DRAGON BALL Z is my least favorite. Son Goku is an alien left on Earth as a child. He, his son, his allies, his allies who used to be enemies and may be enemies again someday, and his enemies do just two things: they fight and they evolve into stronger fighters. Currently, Goku and crew are fighting an android from the future, an android who gets stronger by absorbing the life of human beings and aliens and other androids and and and and and...oh, excuse me, I dozed off there. DRAGON BALL Z is boring. It can also be dumb, as when one of the "heroes" permits the android to get stronger so he can test himself against its full might.
SHAMAN KING is a pretty cool supernatural adventure series in which a young shaman - he can speak to spirits, join with them, and use their powers - is training to become the king of all shamans. The series has likeable characters and often focuses on the value of friendship and the possibility of redemption.
HIKARU NO GO also has a supernatural element. Its young hero is possessed by the spirit of an ancient "Go" player who can only play his beloved game through the boy. The boy resists at first, but is developing his own passion for the game. The gaming aspect is more interesting than I would have thought and there's plenty of human drama around the games. I like this series.
YUYU HAKUSHO is my second favorite JUMP strip. Its hero is a juvenile delinquent who died trying to save the life of a child and earned a second chance at life. He serves the forces of good as an "Underworld Detective," tracking down and vanquishing demons who've made their way to our world. Friendship and redemption are major themes in the series...and the fight sequences harken back to the days when super-heroes used their super-wits as much as/more than their super-powers.
NARUTO is a ninja-in-training, an orphan made from the spirit of an evil fox demon. Though he is looked down upon and despised by the townspeople he would protect, he sticks to his training and excels at it. With his teacher and two fellow students, he's just completed his first mission. The serial had action, human drama, and suspense. I look forward to what comes next.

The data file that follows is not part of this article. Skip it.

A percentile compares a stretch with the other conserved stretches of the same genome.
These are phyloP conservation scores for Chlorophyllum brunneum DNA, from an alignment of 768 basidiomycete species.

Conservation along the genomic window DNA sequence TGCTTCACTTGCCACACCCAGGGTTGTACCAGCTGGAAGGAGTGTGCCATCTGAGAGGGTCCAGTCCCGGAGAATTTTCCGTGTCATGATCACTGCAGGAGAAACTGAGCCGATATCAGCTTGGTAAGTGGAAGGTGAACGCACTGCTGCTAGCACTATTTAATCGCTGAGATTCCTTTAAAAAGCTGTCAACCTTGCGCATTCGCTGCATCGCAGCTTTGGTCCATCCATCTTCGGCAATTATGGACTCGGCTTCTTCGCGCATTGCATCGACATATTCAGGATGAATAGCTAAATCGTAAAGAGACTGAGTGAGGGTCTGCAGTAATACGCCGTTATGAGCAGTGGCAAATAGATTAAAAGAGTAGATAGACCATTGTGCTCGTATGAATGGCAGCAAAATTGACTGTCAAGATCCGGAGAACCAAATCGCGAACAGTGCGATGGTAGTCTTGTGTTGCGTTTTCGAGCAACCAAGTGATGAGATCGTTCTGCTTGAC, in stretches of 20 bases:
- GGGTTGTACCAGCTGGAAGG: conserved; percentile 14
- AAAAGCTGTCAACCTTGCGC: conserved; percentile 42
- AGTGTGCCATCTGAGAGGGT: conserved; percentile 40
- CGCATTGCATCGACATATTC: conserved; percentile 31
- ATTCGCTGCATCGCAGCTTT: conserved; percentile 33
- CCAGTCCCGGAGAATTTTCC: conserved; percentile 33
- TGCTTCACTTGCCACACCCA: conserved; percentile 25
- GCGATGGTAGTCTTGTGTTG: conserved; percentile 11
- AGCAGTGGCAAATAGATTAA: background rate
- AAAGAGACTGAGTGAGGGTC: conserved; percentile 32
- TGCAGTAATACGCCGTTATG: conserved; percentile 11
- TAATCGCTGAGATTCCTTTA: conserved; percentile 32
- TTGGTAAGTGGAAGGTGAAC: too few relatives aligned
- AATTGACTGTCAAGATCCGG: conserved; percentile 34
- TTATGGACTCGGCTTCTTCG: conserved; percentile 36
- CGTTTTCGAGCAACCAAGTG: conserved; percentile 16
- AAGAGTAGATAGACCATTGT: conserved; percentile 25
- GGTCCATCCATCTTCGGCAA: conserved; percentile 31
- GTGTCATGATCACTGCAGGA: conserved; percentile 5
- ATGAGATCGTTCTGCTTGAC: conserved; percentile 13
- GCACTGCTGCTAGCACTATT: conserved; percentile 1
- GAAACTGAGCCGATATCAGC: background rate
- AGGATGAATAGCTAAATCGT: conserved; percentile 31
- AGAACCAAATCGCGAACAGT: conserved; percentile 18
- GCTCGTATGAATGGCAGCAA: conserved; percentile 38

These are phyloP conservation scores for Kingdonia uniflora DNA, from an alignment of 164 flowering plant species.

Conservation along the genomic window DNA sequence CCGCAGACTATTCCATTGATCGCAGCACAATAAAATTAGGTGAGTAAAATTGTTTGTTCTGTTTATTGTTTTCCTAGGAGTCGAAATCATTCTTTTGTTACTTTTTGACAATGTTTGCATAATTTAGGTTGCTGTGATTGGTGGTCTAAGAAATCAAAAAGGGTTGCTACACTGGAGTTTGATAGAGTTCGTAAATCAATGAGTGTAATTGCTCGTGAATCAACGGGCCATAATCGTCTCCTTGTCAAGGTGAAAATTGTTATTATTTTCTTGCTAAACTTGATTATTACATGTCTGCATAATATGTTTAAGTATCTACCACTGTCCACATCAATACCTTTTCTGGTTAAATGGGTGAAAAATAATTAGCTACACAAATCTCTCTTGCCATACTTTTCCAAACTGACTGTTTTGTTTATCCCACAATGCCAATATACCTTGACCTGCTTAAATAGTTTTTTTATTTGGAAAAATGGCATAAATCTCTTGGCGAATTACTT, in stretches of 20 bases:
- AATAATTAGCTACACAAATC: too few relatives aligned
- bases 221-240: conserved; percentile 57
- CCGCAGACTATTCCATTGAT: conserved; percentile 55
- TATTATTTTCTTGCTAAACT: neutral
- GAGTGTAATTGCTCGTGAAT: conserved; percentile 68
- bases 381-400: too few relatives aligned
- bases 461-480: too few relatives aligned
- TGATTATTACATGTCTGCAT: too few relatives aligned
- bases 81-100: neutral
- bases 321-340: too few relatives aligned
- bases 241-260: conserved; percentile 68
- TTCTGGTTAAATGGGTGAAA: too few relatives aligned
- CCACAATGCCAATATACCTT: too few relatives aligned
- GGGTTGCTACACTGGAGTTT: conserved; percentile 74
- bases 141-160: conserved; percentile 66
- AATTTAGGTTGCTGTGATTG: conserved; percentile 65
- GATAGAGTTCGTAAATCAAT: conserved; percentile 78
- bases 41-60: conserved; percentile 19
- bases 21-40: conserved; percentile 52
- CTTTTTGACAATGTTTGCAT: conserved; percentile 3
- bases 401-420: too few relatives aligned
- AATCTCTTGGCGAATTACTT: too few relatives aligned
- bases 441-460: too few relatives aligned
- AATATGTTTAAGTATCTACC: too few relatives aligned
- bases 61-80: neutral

ONE PIECE is my favorite series. Monkey D. Luffy is a young man determined to become the world's greatest pirate. His rubber body, the result of his eating cursed fruit, doesn't allow him to swim - a serious drawback for a sea-fearing pirate - but does come in handy when the action starts. Luffy is slowly putting together his own crew with the aim of finding a legendary treasure known as the "One Piece." Luffy's concept of "pirate" isn't the traditional one. Currently, he's protecting a young woman and her town from a murderous pirate captain.
In YU-GI-OH!, teenager Yugi Mutou solves an ancient puzzle and is possessed by the power of the King of Games. "Dark Yugi" is an avenger who challenges the unjust and the wicked to strange games where the cost can be the player's mind. The earlier episodes of the series featured a variety of games; later ones have focused on battles via card games. The card games don't do much for me, but the characters are likeable enough and interesting enough to keep me reading the stories and enjoying them.
From time to time, SHONEN JUMP also offers previews of other manga series. Issue #16 (April, 2004) previewed ULTIMATE MUSCLE, which answered the question, "Could they come up with something I like less than DRAGON BALL Z?"
The answer is...they could. The series isn't even worth the bandwidth to trash it.